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Monday, 13 May 1985
Page: 1851

Senator COONEY(8.43) —I wish to add some comments to what has already been said.

Senator Haines —I should have gone first. I am better looking!

Senator COONEY —I agree with all that. I simply say that beauty is in the eye of the beholder, and apparently so is bias. In this case, I think Senator Harradine has the bias in his eyes. Anybody who has listened to what Senator Tate and Senator Missen have said will understand that the bias is in his eyes and his eyes only. The motion says nothing about the Human Embryo Experimentation Bill. It must be made clear, particularly to those in this chamber and to those listening to the broadcast, that if the motion before the Senate comes to a vote it will not be a vote about the rights or wrongs of the Human Embryo Experimentation Bill, in vitro fertilisation or anything like that. This debate is solely about the procedures of this chamber, and that is all the motion is about. If anything is said later about what the Senate did this evening it should be understood that what has been talked about is the procedures by which this chamber and its committees conduct themselves. That is solely what the debate is about. I repeat that the debate is not about the Human Embryo Experimentation Bill. That is the occasion for this debate, but the debate is not about that. Let us look at what the motion says. Part (b) states that the Senate:

. . . directs--

that is the word used--

the Committee to confine itself strictly to the criteria for reporting on Bills contained in the resolution appointing the Committee, and not to comment upon matters relating to the policy of the Bill.

That is what was put forward by Senator Harradine. He has produced no evidence, or insufficient evidence, to show that the Committee did not do exactly what it was meant to do.

Senator Harradine —I was trying to, but I was ruled out of order.

Senator COONEY —The fact remains that Senator Harradine has produced no evidence to support a proposition which contains an implication that members of the Standing Committee for the Scrutiny of Bills-Senator Tate, Senator Missen, Senator Crowley, Senator Haines and Senator Scott, men and women whom I have found most honourable while I have been in this chamber and-I in some way fell down in or were derelict in our duties and failed to perform the task put upon us by the Senate. Senator Harradine has invited the Senate to condemn the people it has elected to carry out the functions for which they were elected. It is my confident submission that there is no evidence to support his proposition. If there is no evidence, the motion should never have been moved in this chamber. It is a libel, an insult and a terrible thing to say about Senator Harradine's fellow senators. That is the fact of the matter.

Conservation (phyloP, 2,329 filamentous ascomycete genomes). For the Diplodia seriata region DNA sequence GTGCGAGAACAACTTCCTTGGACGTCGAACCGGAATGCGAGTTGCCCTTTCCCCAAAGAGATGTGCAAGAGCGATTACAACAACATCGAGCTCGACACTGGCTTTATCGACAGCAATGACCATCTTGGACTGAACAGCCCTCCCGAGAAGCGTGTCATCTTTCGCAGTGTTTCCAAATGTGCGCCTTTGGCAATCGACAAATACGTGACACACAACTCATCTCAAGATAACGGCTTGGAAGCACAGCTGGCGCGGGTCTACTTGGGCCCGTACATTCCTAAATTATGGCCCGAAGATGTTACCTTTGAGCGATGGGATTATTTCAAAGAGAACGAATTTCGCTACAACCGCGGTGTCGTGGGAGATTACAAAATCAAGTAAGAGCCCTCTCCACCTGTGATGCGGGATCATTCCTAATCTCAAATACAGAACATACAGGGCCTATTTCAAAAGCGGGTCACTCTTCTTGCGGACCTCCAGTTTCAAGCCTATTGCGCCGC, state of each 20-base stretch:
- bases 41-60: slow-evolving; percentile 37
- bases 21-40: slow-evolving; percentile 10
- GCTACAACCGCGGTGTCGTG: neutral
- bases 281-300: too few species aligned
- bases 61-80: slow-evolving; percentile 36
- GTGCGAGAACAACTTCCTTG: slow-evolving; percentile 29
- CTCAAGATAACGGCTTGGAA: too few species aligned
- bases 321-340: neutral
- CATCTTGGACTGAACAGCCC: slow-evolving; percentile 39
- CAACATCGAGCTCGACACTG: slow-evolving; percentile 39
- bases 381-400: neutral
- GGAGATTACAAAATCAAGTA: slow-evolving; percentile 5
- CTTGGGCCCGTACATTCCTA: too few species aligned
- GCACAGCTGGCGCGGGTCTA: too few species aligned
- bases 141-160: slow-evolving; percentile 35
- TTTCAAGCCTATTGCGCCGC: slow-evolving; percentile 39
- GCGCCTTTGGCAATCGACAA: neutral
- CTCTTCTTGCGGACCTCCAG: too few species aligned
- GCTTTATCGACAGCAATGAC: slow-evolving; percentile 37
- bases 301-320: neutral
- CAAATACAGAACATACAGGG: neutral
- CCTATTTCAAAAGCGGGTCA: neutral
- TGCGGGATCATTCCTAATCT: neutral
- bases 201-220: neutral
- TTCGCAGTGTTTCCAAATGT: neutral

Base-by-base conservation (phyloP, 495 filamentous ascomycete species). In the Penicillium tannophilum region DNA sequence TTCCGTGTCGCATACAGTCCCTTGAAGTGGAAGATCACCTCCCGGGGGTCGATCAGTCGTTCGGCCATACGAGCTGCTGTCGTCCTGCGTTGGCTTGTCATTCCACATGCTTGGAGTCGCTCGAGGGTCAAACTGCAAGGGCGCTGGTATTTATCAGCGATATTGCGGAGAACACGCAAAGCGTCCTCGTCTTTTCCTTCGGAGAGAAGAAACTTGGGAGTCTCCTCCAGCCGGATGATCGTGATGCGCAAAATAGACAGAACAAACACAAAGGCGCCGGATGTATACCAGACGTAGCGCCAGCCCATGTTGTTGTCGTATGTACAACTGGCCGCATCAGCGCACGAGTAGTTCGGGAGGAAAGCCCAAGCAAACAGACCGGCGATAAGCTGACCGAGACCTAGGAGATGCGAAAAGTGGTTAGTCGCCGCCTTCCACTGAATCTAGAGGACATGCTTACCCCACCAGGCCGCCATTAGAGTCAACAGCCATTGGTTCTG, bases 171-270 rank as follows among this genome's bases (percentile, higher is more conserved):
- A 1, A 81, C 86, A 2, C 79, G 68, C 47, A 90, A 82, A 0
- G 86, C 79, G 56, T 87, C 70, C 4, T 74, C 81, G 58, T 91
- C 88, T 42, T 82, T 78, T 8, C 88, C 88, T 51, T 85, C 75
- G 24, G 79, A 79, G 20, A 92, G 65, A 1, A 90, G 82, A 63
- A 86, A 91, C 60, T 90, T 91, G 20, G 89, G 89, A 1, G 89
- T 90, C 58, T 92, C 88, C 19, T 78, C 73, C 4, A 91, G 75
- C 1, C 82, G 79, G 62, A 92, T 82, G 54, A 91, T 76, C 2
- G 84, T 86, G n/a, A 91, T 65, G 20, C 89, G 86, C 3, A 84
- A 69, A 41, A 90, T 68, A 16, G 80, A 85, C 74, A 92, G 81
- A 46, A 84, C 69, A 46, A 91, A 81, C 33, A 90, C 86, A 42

I understand Senator Harradine's emotion about the subject of the Human Embryo Experimentation Bill. I think it ought to be debated at some time. The principles that Senator Harradine wants to bring out when he talks about that Bill should be discussed throughout the community because they are important. But he has not introduced that Bill tonight and he is not talking about it tonight. He is talking about procedural matters. He interrupted the proper flow of the Senate's business to introduce something that I would have thought, with my limited experience here, should have gone to the Standing Orders Committee. The honourable senator has not only pointed his finger at the Standing Committee for the Scrutiny of Bills but also condemned the Standing Orders Committee. He said that the Committee is not sufficient, not proper and not capable of carrying out the change in the rules that he has invited the Senate to make through the directions he has asked it to give to some members of that Committee. Of course other senators will be quite emotional and quite upset that the honourable senator should get up and, as it were, impugn the ability, perhaps the integrity and certainly the capacity of the members of two committees. Certainly, on behalf of my fellow committee members with whom I have associated, I reject the suggestion that the honourable senator makes. I say the same about members of the Standing Orders Committee who have not had the opportunity of rejecting the implication in this motion that they are in some way incapable of changing the rules of the Senate which it is their elected duty to do.

I conclude by emphasising-I think it ought to be emphasised again and again-that we are dealing simply with the rules that guide the Senate's proceedings, not with anything to do with experimentation on human embryos. This debate has nothing to do with in vitro fertilisation. The clear proof is in the very terms of the motion before the Senate.